Tag Archives: boyfriend

Attachment

This morning I did an analytic meditation on attachment. Our fancy phone, our partner, our lifestyle and many other objects, people and ideas can be sources.

I’ve often had disappointment in love and today I realised why. Previously I have projected desired good qualities onto a boyfriend and then expected him to behave in a way that I would. Just because I am chatty and physically affectionate I sometimes expect a partner to be as well. We often expect a boyfriend, girlfriend, fiance, husband to be like us. For example we might plan a big surprise party when they prefer the company of a few good friends. We need to appreciate differences in personality of those we are close to. It’s also important to recognise the difference between love and attachment, because often they feel like the same thing.

Attachment makes us behave in a way which often runs contrary to who we really are and destroys our peace of mind. We might be clingy or bombard someone with texts, thinking that the more we contact them, the more likely they are to answer. Of course the opposite is true. We develop unrealistic expectations of those we love, expecting them  to always be there and make us happy. Our mood can go up and down depending on what’s happening in our relationships. We might feel hurt by a partner’s behaviour when in fact we just need to understand. It always helps to try and see things from their perspective.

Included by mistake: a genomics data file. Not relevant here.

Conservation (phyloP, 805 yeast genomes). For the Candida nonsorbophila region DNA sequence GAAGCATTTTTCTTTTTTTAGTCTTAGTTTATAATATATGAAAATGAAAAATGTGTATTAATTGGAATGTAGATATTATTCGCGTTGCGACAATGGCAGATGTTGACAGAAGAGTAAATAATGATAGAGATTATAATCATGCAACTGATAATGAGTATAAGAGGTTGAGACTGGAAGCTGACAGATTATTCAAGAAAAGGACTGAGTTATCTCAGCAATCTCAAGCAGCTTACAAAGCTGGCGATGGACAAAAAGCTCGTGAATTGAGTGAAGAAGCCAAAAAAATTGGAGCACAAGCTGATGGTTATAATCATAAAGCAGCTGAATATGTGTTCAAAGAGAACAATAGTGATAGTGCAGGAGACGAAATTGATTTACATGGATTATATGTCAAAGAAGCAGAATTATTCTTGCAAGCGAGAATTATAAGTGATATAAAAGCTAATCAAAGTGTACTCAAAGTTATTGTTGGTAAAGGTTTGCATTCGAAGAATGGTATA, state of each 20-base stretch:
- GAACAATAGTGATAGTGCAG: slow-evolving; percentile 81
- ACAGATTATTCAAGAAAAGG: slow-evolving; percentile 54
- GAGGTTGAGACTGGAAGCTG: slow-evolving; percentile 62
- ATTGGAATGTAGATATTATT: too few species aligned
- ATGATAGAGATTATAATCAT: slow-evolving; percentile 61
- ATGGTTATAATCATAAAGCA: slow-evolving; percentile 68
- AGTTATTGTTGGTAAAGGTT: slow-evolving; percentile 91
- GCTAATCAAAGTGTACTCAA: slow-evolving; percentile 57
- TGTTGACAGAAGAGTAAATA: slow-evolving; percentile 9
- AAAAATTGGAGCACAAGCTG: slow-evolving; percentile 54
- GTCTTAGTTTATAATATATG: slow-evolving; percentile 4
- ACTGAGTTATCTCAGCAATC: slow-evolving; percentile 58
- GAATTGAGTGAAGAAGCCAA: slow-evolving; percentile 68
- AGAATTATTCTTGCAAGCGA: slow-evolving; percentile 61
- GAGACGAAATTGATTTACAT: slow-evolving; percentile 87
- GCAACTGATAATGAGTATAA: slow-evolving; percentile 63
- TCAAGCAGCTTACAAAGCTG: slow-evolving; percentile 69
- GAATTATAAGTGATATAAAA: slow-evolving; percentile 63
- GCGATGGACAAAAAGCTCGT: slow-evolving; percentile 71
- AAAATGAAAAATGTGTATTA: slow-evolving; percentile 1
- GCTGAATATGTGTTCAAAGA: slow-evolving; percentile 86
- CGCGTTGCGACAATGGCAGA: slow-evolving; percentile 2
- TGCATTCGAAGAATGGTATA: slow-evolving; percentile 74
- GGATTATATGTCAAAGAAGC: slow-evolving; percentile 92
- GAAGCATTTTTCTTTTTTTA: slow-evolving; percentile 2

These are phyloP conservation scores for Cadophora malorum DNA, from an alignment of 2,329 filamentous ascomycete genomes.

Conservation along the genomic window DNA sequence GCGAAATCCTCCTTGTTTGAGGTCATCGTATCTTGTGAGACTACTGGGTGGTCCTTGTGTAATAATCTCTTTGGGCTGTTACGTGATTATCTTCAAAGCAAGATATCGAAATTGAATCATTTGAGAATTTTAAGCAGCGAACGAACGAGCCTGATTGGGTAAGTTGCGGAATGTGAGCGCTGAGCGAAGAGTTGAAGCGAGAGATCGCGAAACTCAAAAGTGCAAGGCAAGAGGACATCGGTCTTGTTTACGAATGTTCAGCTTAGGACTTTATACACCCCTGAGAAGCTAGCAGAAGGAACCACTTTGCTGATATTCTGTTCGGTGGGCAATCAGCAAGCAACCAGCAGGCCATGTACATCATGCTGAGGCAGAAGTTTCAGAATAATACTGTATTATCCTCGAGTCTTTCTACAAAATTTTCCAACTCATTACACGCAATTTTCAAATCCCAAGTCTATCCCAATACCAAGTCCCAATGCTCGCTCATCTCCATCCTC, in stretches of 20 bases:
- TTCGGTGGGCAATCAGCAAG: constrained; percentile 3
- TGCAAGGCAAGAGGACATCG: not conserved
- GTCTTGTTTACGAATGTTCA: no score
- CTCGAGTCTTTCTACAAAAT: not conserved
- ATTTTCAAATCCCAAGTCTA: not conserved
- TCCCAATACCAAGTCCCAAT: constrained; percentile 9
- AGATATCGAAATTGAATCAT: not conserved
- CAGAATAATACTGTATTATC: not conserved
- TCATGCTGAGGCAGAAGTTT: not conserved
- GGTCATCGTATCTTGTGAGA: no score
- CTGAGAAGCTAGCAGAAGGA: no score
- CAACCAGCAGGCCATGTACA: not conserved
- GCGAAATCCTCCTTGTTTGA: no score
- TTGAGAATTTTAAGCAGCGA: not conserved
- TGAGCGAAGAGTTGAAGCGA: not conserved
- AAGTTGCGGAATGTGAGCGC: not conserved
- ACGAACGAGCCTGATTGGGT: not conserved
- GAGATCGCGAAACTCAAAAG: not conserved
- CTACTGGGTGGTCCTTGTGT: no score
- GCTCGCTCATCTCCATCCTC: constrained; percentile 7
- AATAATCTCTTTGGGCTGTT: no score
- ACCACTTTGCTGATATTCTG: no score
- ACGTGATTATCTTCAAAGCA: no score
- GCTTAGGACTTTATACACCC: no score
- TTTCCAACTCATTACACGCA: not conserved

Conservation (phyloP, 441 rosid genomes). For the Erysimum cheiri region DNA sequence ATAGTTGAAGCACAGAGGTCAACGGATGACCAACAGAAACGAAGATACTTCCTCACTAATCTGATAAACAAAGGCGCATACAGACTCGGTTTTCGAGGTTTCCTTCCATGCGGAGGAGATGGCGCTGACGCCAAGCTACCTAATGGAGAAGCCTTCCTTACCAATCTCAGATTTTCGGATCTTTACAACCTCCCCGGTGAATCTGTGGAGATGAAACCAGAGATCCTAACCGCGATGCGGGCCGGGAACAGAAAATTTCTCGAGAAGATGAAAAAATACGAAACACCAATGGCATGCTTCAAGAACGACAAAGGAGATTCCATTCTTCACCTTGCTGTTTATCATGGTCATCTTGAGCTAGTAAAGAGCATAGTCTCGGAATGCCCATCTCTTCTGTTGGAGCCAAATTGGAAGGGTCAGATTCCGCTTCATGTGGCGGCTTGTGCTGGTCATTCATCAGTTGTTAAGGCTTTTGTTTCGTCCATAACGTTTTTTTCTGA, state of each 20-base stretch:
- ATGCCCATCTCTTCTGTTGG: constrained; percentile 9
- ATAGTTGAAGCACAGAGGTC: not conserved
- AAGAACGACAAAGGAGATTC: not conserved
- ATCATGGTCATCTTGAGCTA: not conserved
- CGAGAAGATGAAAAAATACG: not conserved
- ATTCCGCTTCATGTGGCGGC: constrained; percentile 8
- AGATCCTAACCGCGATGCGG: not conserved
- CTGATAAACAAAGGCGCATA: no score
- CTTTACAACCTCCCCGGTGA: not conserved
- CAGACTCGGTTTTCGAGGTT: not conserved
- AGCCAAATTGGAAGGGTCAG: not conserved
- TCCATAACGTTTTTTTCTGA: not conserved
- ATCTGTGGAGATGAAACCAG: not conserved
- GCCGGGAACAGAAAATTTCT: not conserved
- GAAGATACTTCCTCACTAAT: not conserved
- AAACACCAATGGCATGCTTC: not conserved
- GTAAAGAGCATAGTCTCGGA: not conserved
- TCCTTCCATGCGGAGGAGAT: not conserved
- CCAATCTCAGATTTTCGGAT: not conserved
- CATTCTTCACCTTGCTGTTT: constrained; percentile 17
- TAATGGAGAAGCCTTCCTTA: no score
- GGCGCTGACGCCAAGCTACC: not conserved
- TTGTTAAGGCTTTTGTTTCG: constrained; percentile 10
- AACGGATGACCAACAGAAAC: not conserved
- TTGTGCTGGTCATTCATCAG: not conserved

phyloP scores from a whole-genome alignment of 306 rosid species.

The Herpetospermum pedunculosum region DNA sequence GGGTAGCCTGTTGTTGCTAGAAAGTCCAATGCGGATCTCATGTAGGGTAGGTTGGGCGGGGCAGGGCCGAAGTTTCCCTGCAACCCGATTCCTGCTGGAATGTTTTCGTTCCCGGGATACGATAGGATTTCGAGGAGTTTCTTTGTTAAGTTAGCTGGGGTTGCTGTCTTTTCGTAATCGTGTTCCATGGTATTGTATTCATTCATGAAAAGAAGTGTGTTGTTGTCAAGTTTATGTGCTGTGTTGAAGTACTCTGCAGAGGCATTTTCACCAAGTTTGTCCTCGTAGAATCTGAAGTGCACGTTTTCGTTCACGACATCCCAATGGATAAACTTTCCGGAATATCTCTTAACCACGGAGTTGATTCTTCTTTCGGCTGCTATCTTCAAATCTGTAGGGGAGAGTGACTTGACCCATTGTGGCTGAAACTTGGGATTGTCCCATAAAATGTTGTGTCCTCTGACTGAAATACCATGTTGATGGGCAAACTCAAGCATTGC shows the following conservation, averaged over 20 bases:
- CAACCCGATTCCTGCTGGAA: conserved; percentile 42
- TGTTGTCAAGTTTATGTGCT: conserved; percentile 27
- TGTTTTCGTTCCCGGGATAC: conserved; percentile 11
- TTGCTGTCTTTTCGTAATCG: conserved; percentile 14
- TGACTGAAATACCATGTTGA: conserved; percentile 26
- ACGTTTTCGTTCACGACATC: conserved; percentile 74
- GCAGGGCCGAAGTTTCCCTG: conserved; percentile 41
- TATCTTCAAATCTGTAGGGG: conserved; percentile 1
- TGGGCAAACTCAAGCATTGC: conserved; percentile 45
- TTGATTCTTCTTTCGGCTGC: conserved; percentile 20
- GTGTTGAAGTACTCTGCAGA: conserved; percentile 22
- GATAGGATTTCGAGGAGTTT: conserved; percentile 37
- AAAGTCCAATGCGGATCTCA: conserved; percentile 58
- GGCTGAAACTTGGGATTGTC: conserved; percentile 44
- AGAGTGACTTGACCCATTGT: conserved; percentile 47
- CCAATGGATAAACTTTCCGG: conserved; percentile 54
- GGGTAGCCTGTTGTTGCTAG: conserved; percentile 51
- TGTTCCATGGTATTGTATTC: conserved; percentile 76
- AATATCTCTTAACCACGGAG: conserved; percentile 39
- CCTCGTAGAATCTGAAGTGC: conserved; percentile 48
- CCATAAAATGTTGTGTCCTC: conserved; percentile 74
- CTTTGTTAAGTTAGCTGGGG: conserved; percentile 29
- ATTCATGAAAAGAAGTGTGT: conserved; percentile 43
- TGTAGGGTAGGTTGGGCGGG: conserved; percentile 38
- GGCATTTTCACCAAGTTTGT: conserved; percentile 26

Perhaps we get into dysfunctional relationships because we don’t want to be alone, because we’re in love with the idea of love or because we try to fool ourselves that we are compatible when we are not.

We may plan our days around our partners. But really we should get on with our own lives, our own independent journey. If they want to join us then that’s great but if they don’t, don’t lose sight of who you are and what you want to achieve. Only you can shape your future.

YouCanDoIt

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A Derbyshire Gondola – Speedwell Cavern

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Yesterday was the anniversary of our first date. We both had the day off and wanted to do something special. We still had a ticket for an underground boat journey into Speedwell Cavern, above the village of Castleton in Derbyshire.

I enjoyed the novelty of putting on a hard hat and then we descended several hundred metres down stone steps clinging on to the railing for dear life. One stumble and there would be quite a fall.